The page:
Bob has been a manager for a long time but his department has a lot of turnover because more experienced employees refuse to work for him. Ann is a new hire who thinks he’s a lot nicer than the jerk she used to work for. But after a week of working for Bob, she begins to understand why no one wants to work for him.
On her first day, Bob tells her to feed the field porcupine. Ann stares blankly at him and asks him to repeat his instructions. Bob frowns and tells her again to feed the field porcupine. Ann slips out of his office and flags down a co-worker. Eventually they figure out that he wants Ann to find the paper file for a client named Field.
On another occasion, he tells Ann to call Dodd Maxson. She searches the customer records but can’t find Dodd Maxson. Luckily a co-worker recalls a large client account that Bob’s working on and suggests looking for a guy named Rod Waxman. Ann wonders what he’ll say next.
Soon after the Waxman mix up, he tells her to talk to the three bears about an appointment he needs with the CEO. Ann figures out with assistance that Bob wants her to talk to Patrice Burns, the CEO’s executive assistant. By now Ann thinks she’s catching on.
When Bob tells her to talk to the care box about the cost of dipping snuff, she uses her old charades skills to think of rhyming words that might match what Bob said. Bob is going to a sales convention out of town and he mentioned something about shipping his marketing materials. She cleverly concludes that Bob wants her to ask the warehouse what it would cost to ship his stuff to the trade show.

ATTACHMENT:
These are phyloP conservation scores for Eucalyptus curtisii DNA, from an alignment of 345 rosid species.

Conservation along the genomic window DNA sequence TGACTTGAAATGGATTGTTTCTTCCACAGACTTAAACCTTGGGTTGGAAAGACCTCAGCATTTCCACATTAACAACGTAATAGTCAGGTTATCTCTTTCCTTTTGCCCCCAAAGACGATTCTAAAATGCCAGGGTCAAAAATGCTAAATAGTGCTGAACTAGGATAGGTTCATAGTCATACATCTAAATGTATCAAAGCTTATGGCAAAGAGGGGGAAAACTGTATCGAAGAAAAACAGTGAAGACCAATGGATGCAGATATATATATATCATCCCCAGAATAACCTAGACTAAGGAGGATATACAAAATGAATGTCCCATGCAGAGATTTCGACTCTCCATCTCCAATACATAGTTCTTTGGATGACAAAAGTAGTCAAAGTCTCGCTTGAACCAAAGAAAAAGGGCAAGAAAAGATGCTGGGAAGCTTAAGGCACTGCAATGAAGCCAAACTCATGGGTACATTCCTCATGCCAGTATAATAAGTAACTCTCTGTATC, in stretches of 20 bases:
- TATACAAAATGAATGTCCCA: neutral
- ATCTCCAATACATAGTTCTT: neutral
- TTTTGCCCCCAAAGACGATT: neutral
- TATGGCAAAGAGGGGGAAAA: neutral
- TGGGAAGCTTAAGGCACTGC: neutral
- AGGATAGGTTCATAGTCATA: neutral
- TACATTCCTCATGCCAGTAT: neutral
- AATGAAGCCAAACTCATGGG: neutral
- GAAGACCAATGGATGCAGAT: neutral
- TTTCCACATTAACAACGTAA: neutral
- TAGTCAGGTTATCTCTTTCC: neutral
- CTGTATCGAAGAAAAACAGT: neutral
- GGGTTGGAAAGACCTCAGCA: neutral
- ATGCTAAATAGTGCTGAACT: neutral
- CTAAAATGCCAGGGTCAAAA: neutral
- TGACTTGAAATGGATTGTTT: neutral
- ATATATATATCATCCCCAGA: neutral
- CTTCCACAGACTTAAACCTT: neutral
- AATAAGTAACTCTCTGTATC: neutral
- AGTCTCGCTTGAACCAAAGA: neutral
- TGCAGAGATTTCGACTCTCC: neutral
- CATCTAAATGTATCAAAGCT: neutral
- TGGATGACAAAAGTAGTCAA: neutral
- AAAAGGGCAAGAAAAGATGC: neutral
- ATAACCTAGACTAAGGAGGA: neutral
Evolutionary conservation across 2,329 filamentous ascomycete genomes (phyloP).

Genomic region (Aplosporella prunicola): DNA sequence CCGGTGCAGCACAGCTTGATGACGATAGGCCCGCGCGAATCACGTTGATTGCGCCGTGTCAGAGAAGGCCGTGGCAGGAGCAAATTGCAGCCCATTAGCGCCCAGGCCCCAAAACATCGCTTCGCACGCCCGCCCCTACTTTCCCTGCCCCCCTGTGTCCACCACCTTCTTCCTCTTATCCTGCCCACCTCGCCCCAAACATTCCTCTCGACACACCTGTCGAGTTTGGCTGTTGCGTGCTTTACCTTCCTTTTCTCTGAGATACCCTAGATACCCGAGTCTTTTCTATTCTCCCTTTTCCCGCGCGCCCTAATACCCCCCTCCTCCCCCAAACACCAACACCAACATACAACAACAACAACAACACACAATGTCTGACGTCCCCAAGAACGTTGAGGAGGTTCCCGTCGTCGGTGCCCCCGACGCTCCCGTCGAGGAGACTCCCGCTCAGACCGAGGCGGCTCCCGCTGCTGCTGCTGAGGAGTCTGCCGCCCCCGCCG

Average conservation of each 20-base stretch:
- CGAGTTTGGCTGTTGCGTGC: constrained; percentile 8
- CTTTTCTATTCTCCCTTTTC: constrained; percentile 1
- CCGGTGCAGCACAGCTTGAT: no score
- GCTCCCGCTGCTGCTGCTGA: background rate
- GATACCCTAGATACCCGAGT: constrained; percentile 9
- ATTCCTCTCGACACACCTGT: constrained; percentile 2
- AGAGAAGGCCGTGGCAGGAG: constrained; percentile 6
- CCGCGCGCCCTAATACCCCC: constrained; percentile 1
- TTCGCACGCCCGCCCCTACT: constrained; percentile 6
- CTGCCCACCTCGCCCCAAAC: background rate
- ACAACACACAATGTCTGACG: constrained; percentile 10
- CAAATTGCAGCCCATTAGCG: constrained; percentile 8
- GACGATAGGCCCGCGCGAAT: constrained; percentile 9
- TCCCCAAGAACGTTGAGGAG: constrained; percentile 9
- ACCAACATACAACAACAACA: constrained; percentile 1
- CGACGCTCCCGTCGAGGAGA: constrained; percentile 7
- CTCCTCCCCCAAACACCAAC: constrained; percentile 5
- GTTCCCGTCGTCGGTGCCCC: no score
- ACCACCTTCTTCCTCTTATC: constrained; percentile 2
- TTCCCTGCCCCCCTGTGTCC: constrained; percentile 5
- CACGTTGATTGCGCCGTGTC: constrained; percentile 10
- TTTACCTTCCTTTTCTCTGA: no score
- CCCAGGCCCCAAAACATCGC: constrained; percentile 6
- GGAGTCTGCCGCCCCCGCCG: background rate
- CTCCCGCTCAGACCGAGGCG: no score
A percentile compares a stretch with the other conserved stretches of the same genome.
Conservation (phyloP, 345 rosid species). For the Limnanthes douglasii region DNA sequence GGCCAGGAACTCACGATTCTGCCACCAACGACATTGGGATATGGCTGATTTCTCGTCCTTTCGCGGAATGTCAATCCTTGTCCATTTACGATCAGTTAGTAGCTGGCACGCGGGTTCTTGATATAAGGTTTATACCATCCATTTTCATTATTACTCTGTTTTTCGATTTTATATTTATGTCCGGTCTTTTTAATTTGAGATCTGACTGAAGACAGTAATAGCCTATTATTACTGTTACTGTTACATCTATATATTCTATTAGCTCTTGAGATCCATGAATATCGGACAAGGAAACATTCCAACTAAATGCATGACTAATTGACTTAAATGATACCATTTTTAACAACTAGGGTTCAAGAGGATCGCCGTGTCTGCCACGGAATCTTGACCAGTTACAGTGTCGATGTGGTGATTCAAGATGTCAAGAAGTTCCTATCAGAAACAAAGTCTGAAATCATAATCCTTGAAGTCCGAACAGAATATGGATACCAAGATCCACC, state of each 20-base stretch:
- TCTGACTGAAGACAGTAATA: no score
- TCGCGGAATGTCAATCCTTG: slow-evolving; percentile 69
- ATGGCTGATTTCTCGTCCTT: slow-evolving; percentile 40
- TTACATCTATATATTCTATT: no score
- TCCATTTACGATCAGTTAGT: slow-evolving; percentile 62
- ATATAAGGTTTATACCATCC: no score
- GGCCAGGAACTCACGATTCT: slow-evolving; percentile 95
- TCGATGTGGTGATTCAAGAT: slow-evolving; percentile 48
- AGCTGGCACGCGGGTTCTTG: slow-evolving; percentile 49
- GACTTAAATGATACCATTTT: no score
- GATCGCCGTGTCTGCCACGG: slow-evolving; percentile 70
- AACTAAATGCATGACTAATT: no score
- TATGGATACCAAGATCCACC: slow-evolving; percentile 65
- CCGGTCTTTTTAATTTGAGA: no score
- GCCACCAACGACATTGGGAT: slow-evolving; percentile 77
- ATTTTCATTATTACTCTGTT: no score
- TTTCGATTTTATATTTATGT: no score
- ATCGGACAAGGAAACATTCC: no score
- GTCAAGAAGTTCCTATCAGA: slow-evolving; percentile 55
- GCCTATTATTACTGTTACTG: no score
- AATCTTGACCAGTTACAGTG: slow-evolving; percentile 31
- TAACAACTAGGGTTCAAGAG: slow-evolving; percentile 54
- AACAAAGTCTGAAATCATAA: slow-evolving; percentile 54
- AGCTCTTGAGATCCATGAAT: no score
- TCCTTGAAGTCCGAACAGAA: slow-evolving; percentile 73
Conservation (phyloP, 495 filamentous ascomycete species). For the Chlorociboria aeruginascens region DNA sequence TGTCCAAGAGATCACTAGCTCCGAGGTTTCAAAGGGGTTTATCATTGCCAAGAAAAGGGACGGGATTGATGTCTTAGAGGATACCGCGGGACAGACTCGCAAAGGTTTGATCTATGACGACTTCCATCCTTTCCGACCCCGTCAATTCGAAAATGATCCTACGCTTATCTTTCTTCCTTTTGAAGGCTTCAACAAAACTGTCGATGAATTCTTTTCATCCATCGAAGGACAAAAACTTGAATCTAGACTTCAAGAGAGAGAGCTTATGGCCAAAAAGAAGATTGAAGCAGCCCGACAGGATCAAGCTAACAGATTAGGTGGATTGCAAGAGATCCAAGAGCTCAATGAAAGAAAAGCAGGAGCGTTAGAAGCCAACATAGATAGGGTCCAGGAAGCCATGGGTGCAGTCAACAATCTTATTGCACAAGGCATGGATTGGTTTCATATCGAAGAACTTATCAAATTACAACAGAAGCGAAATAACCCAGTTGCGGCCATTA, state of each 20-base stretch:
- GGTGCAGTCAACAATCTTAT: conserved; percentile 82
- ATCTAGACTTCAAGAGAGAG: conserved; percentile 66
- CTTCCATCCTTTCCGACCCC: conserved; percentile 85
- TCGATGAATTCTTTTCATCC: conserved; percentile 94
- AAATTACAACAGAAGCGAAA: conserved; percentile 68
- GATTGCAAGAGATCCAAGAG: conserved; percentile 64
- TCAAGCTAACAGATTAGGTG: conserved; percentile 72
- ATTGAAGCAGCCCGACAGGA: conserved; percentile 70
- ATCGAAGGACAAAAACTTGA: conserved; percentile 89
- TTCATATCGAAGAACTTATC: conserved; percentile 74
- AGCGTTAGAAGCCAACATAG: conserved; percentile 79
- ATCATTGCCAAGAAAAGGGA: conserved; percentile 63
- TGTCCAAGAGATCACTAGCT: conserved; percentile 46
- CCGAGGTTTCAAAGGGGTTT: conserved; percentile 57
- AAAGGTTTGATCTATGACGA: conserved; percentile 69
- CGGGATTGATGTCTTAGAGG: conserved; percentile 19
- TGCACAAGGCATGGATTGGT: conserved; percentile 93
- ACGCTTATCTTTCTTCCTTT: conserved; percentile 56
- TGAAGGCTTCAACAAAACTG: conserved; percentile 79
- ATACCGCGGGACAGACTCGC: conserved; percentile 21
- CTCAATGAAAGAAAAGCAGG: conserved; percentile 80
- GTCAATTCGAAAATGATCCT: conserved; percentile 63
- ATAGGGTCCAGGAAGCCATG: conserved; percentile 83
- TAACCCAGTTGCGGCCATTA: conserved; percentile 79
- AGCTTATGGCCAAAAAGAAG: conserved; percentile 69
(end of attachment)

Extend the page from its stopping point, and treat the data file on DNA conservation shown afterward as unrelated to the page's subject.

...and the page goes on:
Now Ann is sitting in the office of Sarah, the HR rep, who asks how she’s settling in to her new job. Ann saying guardedly that there are challenges but overall it’s going well. Then Sarah asks how it’s going with Bob.
What should Ann say?
- She can say that Bob is an anthropology project who is creating his own language and testing it on unsuspecting subordinates.
- She can lie and say everything is wonderful and hope that her increased consumption of red wine each evening will help her to eventually understand Bob.
- She can remember that she’s the new kid on the block and maintain a neutral attitude.
In the actual situation, the employees good-naturedly poked fun at their manager’s garbled instructions. Eventually the manager learned to speak more clearly and his subordinates learned to repeat his instructions to ensure they heard correctly.
If your company is struggling with HR issues, Corporate Compliance Risk Advisor can help you create HR policies that are appropriate for your company’s size and then serve as a resource to your staff as the policies are implemented.
Join the HR Compliance Jungle today. Click here!